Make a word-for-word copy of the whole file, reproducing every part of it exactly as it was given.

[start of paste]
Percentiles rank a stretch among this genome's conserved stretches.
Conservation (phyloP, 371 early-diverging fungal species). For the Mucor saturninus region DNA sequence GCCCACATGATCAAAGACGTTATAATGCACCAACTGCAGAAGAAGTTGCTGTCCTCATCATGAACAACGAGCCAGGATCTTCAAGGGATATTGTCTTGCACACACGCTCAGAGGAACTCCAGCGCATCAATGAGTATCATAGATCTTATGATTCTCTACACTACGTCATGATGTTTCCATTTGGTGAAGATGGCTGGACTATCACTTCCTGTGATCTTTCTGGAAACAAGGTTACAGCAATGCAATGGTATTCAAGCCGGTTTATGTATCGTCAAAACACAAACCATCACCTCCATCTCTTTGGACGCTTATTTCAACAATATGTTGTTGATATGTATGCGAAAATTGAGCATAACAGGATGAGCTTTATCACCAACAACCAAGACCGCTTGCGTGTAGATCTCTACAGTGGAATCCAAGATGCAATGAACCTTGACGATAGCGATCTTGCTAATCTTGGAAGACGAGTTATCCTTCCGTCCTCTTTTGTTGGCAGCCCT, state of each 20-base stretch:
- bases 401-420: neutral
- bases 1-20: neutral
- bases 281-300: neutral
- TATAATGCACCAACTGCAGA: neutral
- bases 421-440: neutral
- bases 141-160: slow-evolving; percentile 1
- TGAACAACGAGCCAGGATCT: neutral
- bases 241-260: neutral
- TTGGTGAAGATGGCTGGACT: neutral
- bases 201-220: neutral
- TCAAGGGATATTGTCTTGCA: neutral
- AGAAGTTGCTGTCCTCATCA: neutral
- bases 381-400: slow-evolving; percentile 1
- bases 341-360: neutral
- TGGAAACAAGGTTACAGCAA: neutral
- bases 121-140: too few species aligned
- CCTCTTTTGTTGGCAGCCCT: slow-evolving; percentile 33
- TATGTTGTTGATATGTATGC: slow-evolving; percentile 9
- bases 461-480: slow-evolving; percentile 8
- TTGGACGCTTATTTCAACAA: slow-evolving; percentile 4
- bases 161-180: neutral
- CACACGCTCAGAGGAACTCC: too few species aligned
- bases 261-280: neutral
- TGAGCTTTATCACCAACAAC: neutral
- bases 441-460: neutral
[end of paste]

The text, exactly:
Percentiles rank a stretch among this genome's conserved stretches.
Conservation (phyloP, 371 early-diverging fungal species). For the Mucor saturninus region DNA sequence GCCCACATGATCAAAGACGTTATAATGCACCAACTGCAGAAGAAGTTGCTGTCCTCATCATGAACAACGAGCCAGGATCTTCAAGGGATATTGTCTTGCACACACGCTCAGAGGAACTCCAGCGCATCAATGAGTATCATAGATCTTATGATTCTCTACACTACGTCATGATGTTTCCATTTGGTGAAGATGGCTGGACTATCACTTCCTGTGATCTTTCTGGAAACAAGGTTACAGCAATGCAATGGTATTCAAGCCGGTTTATGTATCGTCAAAACACAAACCATCACCTCCATCTCTTTGGACGCTTATTTCAACAATATGTTGTTGATATGTATGCGAAAATTGAGCATAACAGGATGAGCTTTATCACCAACAACCAAGACCGCTTGCGTGTAGATCTCTACAGTGGAATCCAAGATGCAATGAACCTTGACGATAGCGATCTTGCTAATCTTGGAAGACGAGTTATCCTTCCGTCCTCTTTTGTTGGCAGCCCT, state of each 20-base stretch:
- bases 401-420: neutral
- bases 1-20: neutral
- bases 281-300: neutral
- TATAATGCACCAACTGCAGA: neutral
- bases 421-440: neutral
- bases 141-160: slow-evolving; percentile 1
- TGAACAACGAGCCAGGATCT: neutral
- bases 241-260: neutral
- TTGGTGAAGATGGCTGGACT: neutral
- bases 201-220: neutral
- TCAAGGGATATTGTCTTGCA: neutral
- AGAAGTTGCTGTCCTCATCA: neutral
- bases 381-400: slow-evolving; percentile 1
- bases 341-360: neutral
- TGGAAACAAGGTTACAGCAA: neutral
- bases 121-140: too few species aligned
- CCTCTTTTGTTGGCAGCCCT: slow-evolving; percentile 33
- TATGTTGTTGATATGTATGC: slow-evolving; percentile 9
- bases 461-480: slow-evolving; percentile 8
- TTGGACGCTTATTTCAACAA: slow-evolving; percentile 4
- bases 161-180: neutral
- CACACGCTCAGAGGAACTCC: too few species aligned
- bases 261-280: neutral
- TGAGCTTTATCACCAACAAC: neutral
- bases 441-460: neutral